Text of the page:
A suspected Islamist radical who once served as Osama bin Laden’s bodyguard, was detained in Germany on Monday, police said.
The case of the Tunisian man, Sami A., sparked outrage in April after German media reported that he was receiving welfare benefits even though intelligence agencies have classified him as a potential threat.
Authorities in the western city of Bochum had asked police to detain Sami A. and the man did not resist, a spokesman for police there said.
Top-selling newspaper Bild reported, without citing its sources, that Sami A. was now due to be deported.
Police could not confirm that, pointing instead to authorities in Bochum. A spokesperson for the city of Bochum could not be immediately reached.
Interior Minister Horst Seehofer has ordered immigration authorities to expedite proceedings that would allow Germany to deport Sami A.
Sami A. had previously successfully argued against his deportation, saying he risked being tortured in his homeland.
But Germany's Federal Office for Migration reversed that decision on Monday, following a public outcry over the case and an intervention from Interior Minister Horst Seehofer.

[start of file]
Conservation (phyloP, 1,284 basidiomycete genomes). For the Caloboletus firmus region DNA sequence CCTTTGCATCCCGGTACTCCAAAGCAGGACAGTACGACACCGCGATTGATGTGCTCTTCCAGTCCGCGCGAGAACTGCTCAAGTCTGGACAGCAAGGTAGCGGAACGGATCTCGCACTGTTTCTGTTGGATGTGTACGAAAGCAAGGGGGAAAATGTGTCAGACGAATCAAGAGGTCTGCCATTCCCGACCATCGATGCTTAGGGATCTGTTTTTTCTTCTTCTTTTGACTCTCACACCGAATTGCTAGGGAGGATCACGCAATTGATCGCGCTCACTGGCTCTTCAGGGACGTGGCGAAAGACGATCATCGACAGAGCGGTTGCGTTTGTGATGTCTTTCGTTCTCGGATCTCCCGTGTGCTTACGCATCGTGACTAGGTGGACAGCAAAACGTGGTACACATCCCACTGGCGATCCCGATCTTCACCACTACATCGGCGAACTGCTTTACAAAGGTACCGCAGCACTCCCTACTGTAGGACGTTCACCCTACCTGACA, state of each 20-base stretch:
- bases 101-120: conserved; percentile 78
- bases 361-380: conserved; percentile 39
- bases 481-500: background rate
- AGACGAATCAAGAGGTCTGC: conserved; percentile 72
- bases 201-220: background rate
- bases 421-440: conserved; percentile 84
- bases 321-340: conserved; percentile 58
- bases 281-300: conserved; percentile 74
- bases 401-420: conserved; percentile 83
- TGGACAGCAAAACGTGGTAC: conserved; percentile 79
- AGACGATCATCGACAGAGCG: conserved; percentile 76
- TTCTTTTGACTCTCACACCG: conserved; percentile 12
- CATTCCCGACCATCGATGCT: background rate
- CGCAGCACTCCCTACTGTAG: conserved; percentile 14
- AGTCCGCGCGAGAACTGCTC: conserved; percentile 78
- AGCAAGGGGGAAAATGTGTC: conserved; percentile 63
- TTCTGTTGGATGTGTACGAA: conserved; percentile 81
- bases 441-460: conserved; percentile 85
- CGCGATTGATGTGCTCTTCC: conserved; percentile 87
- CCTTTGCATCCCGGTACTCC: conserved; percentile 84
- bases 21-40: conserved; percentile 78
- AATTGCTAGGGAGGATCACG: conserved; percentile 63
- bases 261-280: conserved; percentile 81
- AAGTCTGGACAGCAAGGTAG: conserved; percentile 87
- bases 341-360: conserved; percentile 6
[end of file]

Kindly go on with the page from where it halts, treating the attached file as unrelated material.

The Tunisian, who arrived in Germany in 1997, was taken into custody when he reported for his daily visit to a Bochum police station.
Considered a security threat over his suspected ties to hardline groups, Sami A. has for years had to report to police but was never charged with an offense.
He has always denied being the former bodyguard of late Al-Qaeda leader bin Laden, the mastermind behind the 9/11 attacks on the United States.
Judges in a 2015 terror case in Muenster, however, said they believed Sami A. underwent military training at an Al-Qaeda camp in Afghanistan in 1999 and 2000 and belonged to bin Laden's team of guards.
German authorities first rejected Sami A.'s asylum request in 2007 but prosecutors' efforts to expel him were repeatedly blocked by courts citing the danger of torture in Tunisia.
An unrelated court ruling last month involving another Tunisian man - accused over a 2015 attack on Tunis' Bardo museum - helped pave the way for Sami A.'s expulsion.
In that instance, German judges found that the accused did not face the threat of the death penalty as Tunis has had a moratorium on implementing capital punishment since 1991.
Sami A. has a wife and children who are German citizens.
This article has been adapted from its original source.
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